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Hives or urticaria are large, red or red and white raised areas of superficial skin swelling caused by an allergic reaction in the body. Special allergy trigger cells release chemicals, chiefly histamine, which causes this response in the skin. Along with the swelling and redness, the patient usually experiences intense itching.
The reaction is occuring from "the inside out," so creams and lotions won't help. Only a systemic oral medication will be able to block the allergic response. Keep the child as cool as possible - overheating, for example in the bath, just makes the rash worse and increases itching.
Hives are not caused by something totally new in the diet or environment. About half of all new cases of hives in children are caused by infection, usually viral. For the remainder of cases, the triggering substance had to have been ingested before, and an allergy-triggering antibody formed before the reaction could ever take place. Then the next time your child ate the peanut butter, boom. And the offending trigger could be something your child has had fifty times before with no problems.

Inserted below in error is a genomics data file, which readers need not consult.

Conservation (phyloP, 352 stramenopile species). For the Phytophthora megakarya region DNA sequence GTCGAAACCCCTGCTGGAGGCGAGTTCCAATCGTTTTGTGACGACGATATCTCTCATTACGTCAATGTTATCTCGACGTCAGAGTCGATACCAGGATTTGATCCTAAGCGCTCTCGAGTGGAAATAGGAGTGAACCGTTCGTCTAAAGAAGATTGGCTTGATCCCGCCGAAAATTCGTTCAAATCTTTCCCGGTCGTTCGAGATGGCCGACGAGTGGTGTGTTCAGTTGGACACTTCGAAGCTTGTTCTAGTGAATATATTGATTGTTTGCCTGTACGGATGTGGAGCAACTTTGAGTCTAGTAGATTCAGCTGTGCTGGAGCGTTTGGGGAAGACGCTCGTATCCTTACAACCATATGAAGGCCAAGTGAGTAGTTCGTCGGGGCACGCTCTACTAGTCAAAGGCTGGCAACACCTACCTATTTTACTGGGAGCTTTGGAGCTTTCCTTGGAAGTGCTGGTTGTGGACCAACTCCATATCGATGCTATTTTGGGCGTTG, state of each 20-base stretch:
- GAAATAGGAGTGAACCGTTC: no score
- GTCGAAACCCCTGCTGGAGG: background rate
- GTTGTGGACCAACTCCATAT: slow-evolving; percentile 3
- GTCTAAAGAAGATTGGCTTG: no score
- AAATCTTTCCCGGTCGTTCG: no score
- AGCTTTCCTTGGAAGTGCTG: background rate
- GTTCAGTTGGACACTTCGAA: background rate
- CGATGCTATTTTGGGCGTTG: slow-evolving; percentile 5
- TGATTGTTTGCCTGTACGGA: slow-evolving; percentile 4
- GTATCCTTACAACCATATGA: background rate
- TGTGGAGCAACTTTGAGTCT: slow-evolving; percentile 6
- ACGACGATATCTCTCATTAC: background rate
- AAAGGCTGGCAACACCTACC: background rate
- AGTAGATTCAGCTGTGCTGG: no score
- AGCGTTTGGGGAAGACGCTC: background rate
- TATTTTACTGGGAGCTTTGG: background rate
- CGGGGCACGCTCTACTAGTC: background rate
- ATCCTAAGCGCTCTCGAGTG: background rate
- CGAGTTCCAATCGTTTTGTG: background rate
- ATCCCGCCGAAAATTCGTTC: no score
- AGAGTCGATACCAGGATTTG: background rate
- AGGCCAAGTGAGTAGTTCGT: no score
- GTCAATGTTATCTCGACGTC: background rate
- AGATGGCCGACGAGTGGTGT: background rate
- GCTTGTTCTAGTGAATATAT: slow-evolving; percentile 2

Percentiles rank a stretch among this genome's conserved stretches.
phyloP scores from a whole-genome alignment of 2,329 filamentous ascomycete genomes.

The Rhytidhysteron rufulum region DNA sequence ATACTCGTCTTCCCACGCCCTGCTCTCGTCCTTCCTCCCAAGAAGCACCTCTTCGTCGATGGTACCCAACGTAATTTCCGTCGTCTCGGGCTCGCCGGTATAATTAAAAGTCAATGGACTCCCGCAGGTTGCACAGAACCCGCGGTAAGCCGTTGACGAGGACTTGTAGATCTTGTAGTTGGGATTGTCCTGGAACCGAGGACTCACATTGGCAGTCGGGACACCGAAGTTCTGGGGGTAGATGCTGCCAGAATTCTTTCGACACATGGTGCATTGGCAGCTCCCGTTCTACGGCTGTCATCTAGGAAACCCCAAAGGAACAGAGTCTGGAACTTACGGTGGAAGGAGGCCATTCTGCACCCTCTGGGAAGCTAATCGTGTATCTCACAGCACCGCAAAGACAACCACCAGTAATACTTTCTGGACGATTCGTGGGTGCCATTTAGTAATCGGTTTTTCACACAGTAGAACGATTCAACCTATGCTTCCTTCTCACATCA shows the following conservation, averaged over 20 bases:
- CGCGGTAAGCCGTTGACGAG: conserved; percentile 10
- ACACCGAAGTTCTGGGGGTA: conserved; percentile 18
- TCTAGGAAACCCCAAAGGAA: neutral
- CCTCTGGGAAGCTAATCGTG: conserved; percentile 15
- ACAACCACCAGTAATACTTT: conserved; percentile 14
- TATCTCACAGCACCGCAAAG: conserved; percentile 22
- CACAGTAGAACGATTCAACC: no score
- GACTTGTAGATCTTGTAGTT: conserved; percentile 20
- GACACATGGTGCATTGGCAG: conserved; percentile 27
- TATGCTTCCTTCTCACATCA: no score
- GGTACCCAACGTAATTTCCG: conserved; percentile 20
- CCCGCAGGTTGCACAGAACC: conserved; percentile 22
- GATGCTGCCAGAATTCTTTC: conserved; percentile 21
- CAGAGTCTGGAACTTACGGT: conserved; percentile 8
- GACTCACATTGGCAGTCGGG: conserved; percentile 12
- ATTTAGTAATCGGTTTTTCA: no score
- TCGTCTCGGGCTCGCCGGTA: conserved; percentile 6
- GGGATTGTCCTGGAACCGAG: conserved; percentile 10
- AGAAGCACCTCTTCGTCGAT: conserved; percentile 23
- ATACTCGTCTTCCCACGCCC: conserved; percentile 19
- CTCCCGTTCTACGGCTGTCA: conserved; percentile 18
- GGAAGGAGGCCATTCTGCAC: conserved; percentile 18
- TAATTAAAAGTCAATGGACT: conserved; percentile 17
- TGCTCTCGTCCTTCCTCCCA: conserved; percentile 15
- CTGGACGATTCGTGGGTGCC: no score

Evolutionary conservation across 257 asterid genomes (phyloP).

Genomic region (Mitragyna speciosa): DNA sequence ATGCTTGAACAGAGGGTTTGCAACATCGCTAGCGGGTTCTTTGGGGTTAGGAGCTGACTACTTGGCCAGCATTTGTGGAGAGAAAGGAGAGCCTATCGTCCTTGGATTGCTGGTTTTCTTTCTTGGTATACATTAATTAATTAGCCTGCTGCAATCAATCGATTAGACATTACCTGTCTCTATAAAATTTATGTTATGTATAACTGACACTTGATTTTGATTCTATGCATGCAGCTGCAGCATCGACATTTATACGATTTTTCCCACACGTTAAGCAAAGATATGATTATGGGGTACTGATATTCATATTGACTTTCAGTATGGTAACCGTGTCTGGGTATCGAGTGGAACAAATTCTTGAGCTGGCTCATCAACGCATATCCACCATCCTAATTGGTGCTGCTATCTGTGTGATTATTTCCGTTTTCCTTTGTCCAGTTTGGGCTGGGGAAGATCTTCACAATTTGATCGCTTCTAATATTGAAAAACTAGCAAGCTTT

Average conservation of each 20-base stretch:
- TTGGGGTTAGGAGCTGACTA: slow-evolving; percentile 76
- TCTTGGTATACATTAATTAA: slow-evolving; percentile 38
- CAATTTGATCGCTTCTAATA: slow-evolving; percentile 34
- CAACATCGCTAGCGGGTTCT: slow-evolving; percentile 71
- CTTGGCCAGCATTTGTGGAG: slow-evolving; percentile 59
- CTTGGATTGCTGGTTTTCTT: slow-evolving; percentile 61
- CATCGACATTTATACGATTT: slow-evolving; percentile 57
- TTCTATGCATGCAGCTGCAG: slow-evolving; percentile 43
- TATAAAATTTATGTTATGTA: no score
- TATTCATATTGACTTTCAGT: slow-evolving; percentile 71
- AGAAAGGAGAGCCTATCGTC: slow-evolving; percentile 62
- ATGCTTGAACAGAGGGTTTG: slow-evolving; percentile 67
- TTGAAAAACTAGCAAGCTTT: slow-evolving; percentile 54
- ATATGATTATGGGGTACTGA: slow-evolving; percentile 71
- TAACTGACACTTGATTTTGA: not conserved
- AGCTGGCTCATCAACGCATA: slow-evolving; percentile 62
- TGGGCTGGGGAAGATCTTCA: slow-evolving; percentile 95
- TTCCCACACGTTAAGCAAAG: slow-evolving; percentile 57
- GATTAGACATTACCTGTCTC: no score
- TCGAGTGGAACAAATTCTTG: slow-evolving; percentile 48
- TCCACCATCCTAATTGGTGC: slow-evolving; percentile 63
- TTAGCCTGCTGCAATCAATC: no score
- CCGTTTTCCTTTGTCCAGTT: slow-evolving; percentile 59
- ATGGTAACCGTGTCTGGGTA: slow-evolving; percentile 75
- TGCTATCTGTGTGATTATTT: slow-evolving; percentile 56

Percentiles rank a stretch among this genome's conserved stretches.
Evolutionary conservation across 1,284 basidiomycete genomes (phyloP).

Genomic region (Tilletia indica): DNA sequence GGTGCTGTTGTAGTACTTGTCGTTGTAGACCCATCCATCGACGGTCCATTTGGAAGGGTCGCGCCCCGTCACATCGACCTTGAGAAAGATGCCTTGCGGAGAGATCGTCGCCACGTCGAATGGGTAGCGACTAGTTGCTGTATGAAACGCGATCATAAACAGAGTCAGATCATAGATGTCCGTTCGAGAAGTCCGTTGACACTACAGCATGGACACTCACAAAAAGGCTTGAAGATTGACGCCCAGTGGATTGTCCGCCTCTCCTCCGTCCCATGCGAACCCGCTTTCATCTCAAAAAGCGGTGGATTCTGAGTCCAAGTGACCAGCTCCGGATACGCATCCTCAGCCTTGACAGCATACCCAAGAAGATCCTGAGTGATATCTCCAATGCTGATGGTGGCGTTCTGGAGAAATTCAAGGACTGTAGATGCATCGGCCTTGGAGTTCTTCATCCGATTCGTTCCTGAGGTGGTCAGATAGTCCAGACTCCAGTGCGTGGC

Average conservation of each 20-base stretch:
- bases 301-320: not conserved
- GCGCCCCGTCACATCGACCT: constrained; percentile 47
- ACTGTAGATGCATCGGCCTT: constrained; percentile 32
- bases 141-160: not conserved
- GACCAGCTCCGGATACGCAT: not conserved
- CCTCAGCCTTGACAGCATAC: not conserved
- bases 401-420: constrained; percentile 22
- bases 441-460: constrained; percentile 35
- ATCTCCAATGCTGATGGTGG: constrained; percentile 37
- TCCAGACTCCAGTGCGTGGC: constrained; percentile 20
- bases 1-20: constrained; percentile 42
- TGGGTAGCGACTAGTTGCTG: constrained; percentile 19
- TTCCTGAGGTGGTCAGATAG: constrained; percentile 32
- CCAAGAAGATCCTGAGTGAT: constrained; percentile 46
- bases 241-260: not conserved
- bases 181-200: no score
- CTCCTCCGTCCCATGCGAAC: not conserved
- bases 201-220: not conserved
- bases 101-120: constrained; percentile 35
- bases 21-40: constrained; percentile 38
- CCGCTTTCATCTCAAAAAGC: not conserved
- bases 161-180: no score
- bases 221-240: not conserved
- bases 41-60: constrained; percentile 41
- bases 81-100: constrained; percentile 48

Thus racking your brain for new things is pointless. Make a list of everything the child has had to eat or drink for two or three days before the rash developed. It won't help you much now, but the next time this happens (if there is a next time - it is often a one time deal) you can make the same list and start comparing to narrow down your search.
Your doctor will probably recommend over the counter diphenhydramine (Benadryl®) or may prescribe a different antihistamine if that doesn't work. Keep giving the medication as directed until you are pretty sure the hives are gone - for a day at least. Otherwise, the rash will reappear. Rarely, hives become chronic and may last for several weeks off and on. Regardless, they are always harmless and no cause for alarmunless your child experiences breathing difficulty with hives (rare, but it does happen; call your doctor ASAP if breathing difficulty appears with hives).